“These are small-scale enterprises, such as vegetable carts in the markets. But we meet with the survivors and analyse their skills. Then we provide a basic adult education, such as understanding the finances of pricing items.”
Overall, it is the potential for the global movement that most excites Salimi. Through the NSA project the IRCT is facilitating capacity development for centres through exchanges and sharing knowledge with other centres around the world.
The torturers can always come up with new ways to torture people, she says, so the networks of torture rehabilitation centres around the world can help the caregivers make sure they stay ahead.
“The perpetrators are powerful, while the care providers may not have the resources, power and time. But by building our networks and becoming connected, the caregivers are united against torture.”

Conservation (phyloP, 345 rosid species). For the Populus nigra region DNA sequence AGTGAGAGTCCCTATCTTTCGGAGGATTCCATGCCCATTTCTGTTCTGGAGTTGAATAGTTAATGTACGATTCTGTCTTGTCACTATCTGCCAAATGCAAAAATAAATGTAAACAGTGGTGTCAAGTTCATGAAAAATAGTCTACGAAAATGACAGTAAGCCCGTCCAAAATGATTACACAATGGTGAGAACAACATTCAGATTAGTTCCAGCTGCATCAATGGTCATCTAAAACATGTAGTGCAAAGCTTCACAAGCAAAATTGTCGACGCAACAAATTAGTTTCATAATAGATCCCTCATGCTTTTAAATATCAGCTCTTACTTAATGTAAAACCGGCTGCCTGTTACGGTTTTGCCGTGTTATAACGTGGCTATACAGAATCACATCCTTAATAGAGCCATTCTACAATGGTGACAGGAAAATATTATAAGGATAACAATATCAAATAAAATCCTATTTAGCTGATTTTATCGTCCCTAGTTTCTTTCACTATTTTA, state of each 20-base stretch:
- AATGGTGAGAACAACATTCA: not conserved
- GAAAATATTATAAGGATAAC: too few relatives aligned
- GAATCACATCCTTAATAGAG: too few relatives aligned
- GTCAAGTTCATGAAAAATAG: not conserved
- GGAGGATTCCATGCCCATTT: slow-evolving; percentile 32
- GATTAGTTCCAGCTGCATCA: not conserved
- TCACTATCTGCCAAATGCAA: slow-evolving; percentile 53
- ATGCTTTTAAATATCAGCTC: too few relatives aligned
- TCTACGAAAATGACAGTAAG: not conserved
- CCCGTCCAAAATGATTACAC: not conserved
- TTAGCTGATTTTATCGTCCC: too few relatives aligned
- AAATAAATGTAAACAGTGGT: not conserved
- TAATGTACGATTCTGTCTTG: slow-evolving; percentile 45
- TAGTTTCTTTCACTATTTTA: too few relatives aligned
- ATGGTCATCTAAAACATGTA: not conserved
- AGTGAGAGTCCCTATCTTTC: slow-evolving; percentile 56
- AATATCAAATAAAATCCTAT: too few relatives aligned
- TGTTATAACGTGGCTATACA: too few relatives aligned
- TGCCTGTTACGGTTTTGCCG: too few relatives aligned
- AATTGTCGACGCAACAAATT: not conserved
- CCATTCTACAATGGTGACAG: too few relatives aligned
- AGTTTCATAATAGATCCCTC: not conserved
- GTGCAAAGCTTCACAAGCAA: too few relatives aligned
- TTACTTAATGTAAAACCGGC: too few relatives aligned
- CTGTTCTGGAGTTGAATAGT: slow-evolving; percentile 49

Hanging on the wall in Steen Holger Hansen’s office is a hunk of twisted metal.
“It’s part of a German aeroplane shot down by the Americans during World War Two,” he notes. “It was found in Southern Denmark just ten years ago, although it crashed more than 60 years ago. I wrote the death certificate for the German pilot, and he was finally buried properly.”
Dr Hansen’s office is lined with similar objects; objects that, for him, tell stories. As a forensic pathologist at the University of Copenhagen, he is in some ways a story-teller, and a historian. His mission to Cambodia last year was of particular historical significance: he had to find evidence of torture, evidence that victims had been brutalised by state authorities, from more than 30 years ago, during the Khmer Rouge era.